Rivian releases its Q3 2022 numbers, showing a smaller-than-expected loss. However, the pre-order numbers continue to be higher. Which pushed the company to reaffirm its full-year production outlook.
A year ago, the company went public, and said its smaller R2 vehicle family will begin production in 2026, a year later than previously announced, at Rivian’s planned $5 billion Georgia plant. The automaker ended the third quarter with $13.8 billion in cash, down from $14.9 billion at the end of the second quarter. “We remain confident in our ability to fund operations with cash on hand through 2025,” Rivian said in an SEC filing. In September, Rivian and Mercedes Benz said they are planning a joint venture to produce electric vans in a factory in Eastern Europe within the next few years. Rivian also has a contract to supply 100,000 electric delivery vans to its biggest investor, Amazon.com Inc.
Meanwhile, UK electric van startup Arrival warned investors on Tuesday that it did not have enough cash to assure its survival through 2023. EV maker Lucid on Tuesday reported a $670 million loss for the third quarter and said its order bank had dropped since the second quarter.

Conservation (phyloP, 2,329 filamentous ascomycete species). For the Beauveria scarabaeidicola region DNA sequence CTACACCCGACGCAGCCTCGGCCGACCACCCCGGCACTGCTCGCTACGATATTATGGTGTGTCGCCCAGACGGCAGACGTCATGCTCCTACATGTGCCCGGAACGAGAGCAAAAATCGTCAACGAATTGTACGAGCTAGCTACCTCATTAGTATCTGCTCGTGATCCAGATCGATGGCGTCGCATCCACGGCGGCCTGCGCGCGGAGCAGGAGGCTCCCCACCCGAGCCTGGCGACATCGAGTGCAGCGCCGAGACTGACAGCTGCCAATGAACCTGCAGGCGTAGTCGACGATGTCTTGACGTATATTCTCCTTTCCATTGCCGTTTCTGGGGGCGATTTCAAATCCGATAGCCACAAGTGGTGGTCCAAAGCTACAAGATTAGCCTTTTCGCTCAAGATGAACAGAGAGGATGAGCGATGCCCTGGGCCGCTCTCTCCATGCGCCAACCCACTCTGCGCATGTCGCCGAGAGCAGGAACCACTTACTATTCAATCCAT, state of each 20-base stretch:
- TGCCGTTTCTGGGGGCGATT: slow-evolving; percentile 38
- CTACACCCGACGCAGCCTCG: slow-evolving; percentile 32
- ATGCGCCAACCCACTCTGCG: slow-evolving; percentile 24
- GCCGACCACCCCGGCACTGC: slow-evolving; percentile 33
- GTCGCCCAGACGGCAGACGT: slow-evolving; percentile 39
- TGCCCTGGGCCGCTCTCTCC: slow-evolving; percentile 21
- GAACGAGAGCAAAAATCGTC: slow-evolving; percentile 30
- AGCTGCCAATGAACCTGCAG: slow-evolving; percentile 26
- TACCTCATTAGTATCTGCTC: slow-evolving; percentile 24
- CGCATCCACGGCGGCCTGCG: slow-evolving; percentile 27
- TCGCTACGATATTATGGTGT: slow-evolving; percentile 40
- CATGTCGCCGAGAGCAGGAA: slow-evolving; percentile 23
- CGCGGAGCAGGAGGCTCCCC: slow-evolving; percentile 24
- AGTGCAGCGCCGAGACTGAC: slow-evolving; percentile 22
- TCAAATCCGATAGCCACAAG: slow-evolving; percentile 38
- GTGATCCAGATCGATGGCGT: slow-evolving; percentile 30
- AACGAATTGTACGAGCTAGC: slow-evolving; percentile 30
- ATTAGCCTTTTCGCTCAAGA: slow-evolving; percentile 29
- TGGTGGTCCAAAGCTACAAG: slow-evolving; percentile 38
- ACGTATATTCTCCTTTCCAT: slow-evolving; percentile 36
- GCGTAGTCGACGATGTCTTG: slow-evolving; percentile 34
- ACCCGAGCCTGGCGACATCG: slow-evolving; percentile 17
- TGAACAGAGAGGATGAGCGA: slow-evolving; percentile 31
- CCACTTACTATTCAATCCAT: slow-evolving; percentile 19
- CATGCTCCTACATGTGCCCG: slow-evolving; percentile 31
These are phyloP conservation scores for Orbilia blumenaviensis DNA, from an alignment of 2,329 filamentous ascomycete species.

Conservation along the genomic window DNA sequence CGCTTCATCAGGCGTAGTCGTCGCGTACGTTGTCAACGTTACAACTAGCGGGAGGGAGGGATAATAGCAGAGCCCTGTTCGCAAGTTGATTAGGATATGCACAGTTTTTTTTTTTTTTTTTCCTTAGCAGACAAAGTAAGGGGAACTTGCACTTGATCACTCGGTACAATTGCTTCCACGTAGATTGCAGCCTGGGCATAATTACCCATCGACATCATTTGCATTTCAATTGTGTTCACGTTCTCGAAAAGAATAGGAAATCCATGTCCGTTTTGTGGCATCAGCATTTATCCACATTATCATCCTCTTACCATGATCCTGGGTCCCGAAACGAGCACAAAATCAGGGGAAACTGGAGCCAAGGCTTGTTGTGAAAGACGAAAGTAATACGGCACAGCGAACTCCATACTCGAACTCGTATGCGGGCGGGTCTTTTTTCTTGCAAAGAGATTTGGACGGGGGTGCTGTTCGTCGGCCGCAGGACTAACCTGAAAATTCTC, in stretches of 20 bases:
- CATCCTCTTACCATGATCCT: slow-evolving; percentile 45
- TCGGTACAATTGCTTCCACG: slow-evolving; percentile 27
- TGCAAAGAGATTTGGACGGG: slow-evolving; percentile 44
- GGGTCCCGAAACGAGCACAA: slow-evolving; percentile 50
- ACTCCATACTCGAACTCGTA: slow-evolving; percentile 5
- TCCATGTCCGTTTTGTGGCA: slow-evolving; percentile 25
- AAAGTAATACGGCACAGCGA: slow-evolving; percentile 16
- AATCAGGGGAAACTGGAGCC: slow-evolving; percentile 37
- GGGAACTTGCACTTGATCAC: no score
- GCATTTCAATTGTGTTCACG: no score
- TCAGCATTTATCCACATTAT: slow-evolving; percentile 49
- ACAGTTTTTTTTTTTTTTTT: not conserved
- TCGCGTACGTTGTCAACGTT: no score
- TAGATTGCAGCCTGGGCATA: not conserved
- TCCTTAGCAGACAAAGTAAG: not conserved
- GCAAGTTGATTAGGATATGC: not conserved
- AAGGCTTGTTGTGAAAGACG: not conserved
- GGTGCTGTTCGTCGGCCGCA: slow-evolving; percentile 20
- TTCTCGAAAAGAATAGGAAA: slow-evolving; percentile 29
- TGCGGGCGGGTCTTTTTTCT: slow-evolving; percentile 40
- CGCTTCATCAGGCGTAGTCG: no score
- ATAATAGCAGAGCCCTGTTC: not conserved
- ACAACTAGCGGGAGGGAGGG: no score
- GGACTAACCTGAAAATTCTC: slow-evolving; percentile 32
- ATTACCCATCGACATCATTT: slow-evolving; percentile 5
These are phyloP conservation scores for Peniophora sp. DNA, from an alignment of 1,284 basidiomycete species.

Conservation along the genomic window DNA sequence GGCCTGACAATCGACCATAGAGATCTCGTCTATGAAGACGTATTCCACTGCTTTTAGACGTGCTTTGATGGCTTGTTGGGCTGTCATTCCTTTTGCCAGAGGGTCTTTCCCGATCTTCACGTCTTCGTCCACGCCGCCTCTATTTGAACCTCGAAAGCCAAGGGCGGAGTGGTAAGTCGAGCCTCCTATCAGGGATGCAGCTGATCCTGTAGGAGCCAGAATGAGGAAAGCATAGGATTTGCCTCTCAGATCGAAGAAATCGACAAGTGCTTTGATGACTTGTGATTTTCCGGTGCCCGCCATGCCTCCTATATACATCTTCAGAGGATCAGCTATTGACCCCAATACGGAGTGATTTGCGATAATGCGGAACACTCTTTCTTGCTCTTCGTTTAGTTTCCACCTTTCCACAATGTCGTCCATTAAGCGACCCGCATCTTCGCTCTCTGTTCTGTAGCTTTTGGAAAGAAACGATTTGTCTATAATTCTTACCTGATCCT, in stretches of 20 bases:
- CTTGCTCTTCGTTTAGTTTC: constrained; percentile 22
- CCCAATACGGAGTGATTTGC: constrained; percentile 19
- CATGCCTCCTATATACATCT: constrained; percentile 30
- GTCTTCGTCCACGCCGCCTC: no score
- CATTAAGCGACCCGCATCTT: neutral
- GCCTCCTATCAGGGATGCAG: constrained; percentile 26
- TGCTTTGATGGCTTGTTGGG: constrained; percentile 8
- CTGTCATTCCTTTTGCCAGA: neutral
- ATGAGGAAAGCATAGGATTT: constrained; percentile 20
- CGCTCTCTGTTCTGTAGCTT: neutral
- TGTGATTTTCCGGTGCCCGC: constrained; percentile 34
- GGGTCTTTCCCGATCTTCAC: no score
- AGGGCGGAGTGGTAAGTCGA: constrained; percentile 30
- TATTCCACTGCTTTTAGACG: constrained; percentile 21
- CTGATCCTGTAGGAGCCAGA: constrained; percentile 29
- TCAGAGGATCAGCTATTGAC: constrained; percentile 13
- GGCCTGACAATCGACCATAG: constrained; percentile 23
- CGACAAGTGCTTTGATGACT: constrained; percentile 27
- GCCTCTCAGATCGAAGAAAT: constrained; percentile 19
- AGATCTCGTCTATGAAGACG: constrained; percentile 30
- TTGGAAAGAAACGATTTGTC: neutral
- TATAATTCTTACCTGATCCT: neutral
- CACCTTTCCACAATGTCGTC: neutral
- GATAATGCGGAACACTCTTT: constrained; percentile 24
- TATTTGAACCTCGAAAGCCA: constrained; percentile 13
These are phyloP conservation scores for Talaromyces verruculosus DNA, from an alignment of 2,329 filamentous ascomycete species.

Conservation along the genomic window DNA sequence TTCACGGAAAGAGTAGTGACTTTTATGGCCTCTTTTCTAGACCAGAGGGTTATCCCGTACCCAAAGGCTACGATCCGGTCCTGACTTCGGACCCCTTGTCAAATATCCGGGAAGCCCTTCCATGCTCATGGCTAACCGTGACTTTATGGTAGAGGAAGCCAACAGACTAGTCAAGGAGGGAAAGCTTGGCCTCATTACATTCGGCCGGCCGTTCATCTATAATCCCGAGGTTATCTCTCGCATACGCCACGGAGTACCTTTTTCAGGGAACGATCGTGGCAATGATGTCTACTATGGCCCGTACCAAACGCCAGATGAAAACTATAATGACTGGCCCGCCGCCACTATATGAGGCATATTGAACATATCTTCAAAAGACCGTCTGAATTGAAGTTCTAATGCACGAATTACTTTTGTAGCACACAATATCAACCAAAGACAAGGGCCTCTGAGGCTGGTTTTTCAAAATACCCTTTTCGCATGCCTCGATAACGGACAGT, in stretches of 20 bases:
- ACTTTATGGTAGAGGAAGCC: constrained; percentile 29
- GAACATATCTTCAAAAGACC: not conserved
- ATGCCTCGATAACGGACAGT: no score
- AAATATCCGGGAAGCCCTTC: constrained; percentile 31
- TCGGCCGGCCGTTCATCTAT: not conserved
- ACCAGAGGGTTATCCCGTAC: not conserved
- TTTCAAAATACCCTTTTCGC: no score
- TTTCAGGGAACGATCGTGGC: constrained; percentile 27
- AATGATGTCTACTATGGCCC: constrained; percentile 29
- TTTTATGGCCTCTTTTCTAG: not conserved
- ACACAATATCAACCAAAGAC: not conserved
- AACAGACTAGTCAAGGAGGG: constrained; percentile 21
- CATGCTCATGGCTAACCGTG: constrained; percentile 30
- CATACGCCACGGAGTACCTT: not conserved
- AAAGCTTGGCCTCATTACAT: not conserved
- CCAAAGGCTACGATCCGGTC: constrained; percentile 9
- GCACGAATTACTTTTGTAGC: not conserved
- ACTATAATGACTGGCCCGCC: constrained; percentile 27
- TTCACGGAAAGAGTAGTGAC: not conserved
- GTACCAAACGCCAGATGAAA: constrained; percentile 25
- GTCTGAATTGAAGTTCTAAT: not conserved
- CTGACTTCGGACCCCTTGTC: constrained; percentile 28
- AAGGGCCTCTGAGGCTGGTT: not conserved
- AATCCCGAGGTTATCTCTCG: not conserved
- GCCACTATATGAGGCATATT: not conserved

CFRA Research analyst Garrett Nelson said, “While we think Rivian’s balance sheet is in better shape than most other upstart EV manufacturers from a liquidity standpoint, the company is far from reaching the scale needed to drive down its unit costs and move closer to profitability.” CFRA estimates Rivian’s cost of goods sold at about $220,000 per vehicle versus an average selling price of $81,000 in the quarter.
It is known that other EV makers, supply-chain disruptions have pressured Rivian, forcing the company earlier this year to cut its production forecast by half to 25,000 vehicles. In the third quarter that ended Sept. 30, the electric-vehicle maker delivered 7,363 vehicles, up from 4,467 units in the prior quarter. Production through nine months is about 14,000. Rivian said it was adding a second shift at its Normal, Illinois, plant. Quarterly revenue was $536 million, compared with analysts’ expectations of $551.6 million.
The company’s quarterly net loss widened to $1.72 billion compared with a $1.23 billion loss a year earlier. Adjusted loss per share of $1.57 beat analysts’ expectations of an adjusted per-share loss of $1.82. Capital expenses in the quarter fell to $298 million, from $467 million a year earlier, as the company continues to conserve cash and push some spending back into 2023. The automaker lowered its full-year capex forecast to $1.75 billion, from its previous estimate of $2 billion.